When Donald Trump decided to call Hillary Clinton a "bigot" last week, the Republican didn't cite any evidence or examples, but rather, shared his impression about his rival's mindset.
"Hillary Clinton is a bigot who sees people of color only as votes," Trump asserted, "not as human beings."
Donald J. Trump took to Twitter on Saturday morning to comment on the news that a cousin of Dwyane Wade, the N.B.A. star, had been shot and killed in Chicago, linking the death to his effort to win support from African-American voters.
"Dwayne Wade's cousin was just shot and killed walking her baby in Chicago," Mr. Trump wrote, misspelling Mr. Wade's given name, which was later corrected. "Just what I have been saying. African-Americans will VOTE TRUMP!"
Four hours later, the Republican presidential candidate extended condolences to the family.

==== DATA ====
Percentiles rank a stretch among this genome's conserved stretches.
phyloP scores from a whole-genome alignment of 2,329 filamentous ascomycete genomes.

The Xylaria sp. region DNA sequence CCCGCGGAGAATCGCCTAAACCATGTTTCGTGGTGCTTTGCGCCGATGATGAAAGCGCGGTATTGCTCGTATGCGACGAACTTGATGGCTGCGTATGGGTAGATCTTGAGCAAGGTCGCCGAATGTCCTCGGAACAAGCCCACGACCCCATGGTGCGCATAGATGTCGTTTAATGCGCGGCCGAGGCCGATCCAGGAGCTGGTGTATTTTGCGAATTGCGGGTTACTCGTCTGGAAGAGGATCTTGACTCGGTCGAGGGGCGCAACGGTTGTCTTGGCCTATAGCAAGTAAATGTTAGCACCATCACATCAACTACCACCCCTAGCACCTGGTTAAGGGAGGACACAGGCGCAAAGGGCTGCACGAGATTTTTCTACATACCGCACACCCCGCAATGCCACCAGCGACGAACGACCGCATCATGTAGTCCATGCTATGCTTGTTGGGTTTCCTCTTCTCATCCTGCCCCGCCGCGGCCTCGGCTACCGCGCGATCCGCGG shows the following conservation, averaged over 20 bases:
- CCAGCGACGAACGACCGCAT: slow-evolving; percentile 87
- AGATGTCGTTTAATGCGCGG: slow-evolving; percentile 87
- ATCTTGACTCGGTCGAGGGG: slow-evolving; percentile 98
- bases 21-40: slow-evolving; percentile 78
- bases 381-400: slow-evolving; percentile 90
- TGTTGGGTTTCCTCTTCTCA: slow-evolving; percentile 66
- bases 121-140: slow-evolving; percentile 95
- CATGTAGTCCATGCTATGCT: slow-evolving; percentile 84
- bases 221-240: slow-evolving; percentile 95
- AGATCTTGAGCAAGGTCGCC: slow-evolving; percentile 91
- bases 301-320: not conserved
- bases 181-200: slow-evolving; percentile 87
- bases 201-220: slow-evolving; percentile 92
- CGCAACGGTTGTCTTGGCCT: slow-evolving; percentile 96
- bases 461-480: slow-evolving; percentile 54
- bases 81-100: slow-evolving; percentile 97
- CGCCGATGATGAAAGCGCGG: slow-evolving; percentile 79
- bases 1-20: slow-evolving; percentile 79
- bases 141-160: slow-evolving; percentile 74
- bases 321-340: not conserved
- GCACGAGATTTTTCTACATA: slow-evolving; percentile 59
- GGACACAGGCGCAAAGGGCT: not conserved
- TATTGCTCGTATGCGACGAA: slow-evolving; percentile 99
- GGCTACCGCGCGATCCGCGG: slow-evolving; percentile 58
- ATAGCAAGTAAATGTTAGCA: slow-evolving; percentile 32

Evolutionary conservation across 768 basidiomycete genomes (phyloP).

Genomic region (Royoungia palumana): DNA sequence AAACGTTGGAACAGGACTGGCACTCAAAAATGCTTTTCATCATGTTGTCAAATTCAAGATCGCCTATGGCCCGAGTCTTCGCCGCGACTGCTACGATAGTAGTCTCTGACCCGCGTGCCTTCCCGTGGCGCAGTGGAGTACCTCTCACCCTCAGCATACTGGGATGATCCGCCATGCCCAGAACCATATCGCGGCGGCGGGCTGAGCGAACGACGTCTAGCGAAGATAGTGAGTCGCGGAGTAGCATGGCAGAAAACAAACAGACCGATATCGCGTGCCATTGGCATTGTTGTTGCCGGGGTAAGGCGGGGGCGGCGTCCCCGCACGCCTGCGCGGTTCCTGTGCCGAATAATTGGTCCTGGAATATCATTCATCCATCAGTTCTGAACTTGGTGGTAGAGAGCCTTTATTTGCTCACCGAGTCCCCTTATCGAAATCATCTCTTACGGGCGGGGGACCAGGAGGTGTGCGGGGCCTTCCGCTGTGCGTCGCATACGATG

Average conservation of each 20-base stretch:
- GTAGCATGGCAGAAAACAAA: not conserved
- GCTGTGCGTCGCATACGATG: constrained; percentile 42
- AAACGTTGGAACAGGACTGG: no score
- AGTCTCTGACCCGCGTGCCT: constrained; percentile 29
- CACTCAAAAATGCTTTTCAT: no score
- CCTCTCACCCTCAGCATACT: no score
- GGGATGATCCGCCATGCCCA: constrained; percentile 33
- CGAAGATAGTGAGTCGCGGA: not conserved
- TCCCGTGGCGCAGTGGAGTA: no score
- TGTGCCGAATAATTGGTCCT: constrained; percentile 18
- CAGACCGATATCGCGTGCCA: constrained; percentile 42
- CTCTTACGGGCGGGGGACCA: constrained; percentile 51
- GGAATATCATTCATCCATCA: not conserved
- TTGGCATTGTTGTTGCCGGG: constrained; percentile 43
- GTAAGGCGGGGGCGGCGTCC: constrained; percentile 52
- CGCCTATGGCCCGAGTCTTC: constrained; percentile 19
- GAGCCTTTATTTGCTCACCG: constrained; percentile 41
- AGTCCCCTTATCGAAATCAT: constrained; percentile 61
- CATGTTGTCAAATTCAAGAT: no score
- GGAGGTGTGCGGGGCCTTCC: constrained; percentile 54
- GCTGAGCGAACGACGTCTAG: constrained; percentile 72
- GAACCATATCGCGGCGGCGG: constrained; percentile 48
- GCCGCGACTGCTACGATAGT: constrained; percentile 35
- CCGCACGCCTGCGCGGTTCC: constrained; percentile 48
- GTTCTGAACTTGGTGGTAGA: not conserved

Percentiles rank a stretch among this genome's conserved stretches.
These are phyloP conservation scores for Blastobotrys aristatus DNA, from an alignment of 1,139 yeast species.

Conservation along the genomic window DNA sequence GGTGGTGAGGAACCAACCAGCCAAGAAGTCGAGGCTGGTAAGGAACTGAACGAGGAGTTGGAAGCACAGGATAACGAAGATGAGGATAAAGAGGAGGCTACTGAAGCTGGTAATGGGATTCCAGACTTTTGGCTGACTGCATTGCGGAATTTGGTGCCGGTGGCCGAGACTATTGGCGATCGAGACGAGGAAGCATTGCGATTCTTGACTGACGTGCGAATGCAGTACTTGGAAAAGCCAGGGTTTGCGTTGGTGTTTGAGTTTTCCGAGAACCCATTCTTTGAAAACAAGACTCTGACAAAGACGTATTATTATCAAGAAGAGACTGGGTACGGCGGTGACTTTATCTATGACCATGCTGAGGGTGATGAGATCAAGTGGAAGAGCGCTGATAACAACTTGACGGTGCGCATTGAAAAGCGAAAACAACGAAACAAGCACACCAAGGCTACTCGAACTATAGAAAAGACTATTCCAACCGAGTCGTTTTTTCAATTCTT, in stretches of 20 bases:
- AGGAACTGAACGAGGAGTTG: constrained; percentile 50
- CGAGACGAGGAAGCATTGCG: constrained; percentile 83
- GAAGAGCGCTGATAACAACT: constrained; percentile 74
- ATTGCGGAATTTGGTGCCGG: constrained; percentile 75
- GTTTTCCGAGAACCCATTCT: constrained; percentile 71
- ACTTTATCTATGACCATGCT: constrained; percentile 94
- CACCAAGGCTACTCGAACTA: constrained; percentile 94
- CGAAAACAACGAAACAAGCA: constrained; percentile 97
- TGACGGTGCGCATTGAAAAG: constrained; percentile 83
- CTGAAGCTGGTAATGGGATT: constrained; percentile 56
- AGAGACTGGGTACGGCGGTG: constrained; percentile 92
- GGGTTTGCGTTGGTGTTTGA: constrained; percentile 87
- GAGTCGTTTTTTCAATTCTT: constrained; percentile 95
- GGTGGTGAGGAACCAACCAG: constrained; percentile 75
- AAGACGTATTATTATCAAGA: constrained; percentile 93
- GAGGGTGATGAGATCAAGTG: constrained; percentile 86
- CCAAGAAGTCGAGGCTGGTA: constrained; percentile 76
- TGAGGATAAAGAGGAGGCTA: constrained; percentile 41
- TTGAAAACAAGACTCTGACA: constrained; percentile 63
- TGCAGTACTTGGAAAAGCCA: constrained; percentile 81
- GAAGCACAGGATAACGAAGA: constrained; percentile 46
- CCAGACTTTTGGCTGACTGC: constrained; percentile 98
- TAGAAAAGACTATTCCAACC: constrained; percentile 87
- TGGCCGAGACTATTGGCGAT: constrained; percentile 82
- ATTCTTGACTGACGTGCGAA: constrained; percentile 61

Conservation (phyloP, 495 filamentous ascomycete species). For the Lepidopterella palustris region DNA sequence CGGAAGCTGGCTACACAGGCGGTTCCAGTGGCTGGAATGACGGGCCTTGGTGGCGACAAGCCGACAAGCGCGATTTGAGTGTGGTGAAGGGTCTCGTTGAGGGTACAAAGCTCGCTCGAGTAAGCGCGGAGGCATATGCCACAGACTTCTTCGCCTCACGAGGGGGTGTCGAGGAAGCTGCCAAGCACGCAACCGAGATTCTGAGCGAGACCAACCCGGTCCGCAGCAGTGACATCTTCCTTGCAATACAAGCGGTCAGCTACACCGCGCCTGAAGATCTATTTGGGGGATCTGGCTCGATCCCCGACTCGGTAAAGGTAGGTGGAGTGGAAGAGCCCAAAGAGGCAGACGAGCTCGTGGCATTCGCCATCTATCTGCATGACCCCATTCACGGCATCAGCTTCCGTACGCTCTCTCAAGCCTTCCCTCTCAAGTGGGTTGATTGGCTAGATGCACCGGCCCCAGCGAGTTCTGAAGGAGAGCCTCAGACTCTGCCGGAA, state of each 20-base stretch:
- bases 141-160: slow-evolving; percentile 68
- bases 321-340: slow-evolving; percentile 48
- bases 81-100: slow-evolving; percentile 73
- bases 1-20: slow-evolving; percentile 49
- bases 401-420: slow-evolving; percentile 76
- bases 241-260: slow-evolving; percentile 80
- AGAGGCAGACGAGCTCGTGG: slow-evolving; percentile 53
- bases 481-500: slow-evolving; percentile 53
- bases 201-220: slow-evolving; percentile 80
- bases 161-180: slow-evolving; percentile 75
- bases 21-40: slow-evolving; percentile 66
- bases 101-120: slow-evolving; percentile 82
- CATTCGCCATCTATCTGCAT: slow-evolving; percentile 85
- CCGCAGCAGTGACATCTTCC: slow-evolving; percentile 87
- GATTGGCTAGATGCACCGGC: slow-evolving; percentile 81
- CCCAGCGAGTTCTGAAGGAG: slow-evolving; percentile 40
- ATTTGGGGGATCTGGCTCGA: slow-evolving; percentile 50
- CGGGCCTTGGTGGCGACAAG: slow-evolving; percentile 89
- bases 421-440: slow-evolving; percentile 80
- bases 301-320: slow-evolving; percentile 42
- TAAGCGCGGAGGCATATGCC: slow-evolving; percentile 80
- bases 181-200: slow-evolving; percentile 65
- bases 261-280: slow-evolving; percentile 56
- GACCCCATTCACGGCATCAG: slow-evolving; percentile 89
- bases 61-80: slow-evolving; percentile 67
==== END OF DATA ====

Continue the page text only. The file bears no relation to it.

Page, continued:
For now, however, let's put aside Trump misspelling Wade's name and his instinct to exploit first, console later. Instead, it's worth appreciating two broader angles to a story like this.
First, when Trump accused Clinton of being a "bigot" because she sees people as "votes" and not "human beings," he was apparently projecting. Confronted with news of a senseless murder, the GOP candidate's first instinct is to connect the bloodshed to his campaign's belated outreach to minority communities.
"African-Americans will VOTE TRUMP"? The GOP nominee is, in a rather literal sense, doing exactly what he accused Clinton of doing a few days earlier.
Second, Trump's self-congratulatory instincts really aren't doing him any favors. As we discussed a couple of months ago, one of the most striking things about Trump's perceptions of current events is his narcissistic myopia.